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Researchers Suspect Possible Viral Cause of BSE

Yale University researchers published a report in the January 29, 2007, online version of the Proceedings of the National Academy of Sciences suggesting that diseases associated with spongiform encephalopathies may be caused by a virus. The proposed theory contradicts the prevailing assumption that degenerative and fatal brain disorders, known as mad cow disease in animals and variant Creutzfeldt-Jakob disease (vCJD) in humans, are caused by misshapen prion proteins in the brain. vCJD infection has most often been associated with eating the contaminated meat from cows infected by bovine spongiform encephalopathy (BSE). 


After infecting cell lines with either scrapie (a BSE-associated disorder in sheep and goats) or CJD agents, investigators discovered large amounts of “virus-like” particles in the cultures. Using an electron microscope, they observed that these particles did not bind to antibodies of the prion protein, signifying that the particles were not made up of the prion protein. Furthermore, infected cells containing a high concentration of particles were linked to higher rates of infectivity, while concentrations of the prion proteins did not show a similar correlation.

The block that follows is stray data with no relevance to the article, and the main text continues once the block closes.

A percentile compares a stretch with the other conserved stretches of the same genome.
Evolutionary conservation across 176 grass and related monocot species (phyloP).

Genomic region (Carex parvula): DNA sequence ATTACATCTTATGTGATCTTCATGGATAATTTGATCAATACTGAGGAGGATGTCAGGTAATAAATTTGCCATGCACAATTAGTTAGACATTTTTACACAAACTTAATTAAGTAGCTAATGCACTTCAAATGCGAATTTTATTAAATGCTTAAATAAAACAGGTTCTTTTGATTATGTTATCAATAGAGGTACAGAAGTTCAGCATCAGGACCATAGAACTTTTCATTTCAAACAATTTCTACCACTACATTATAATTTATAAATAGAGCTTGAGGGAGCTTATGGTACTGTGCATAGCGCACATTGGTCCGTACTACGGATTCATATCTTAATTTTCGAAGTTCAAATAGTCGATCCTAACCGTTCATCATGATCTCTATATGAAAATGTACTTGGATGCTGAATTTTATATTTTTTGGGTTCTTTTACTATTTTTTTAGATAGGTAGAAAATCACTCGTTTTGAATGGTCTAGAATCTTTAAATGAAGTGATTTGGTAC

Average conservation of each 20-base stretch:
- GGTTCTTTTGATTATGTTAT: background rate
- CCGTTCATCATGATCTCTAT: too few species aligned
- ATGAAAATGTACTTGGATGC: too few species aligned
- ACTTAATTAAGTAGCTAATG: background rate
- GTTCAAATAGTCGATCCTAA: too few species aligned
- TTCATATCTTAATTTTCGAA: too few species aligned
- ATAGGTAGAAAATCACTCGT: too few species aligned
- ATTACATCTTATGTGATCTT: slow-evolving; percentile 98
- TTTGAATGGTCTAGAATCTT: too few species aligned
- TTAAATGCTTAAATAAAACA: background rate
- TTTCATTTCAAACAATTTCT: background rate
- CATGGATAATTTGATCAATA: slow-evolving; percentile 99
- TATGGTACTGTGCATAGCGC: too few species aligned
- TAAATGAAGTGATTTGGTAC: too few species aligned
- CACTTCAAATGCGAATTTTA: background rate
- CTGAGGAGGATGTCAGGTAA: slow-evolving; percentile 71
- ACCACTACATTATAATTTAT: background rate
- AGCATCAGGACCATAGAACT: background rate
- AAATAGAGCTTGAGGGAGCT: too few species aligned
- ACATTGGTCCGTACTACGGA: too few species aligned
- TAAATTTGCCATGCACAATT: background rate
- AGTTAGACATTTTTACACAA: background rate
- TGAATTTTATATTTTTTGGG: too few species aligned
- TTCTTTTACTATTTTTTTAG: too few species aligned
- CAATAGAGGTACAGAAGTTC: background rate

“Although much work remains to be done, there is a reasonable possibility these are the long sought viral particles that cause transmissible spongiform encephalopathies,” said lead author Laura Manuelidis, MD, professor and section chief of neuropathology at the Yale School of Medicine. “The abnormal protein is probably not infectious, but is a pathological result of an infectious virus binding to this host protein,” she added.


Source: Manuelidis L, Yu, ZX, Banquero, N and Mullins, B. “Cells Infected with Scrapie and Creutzfeldt–Jakob Disease Agents Produce Intracellular 25-nm Virus-like Particles,” Proceedings of the National Academy of Sciences. 2007; 104:6; 1965-1970.


The study was funded by grants from the National Institutes of Health and the U.S. Department of Defense.


Source: Yale University Office of Public Affairs news release dated February 13, 2007


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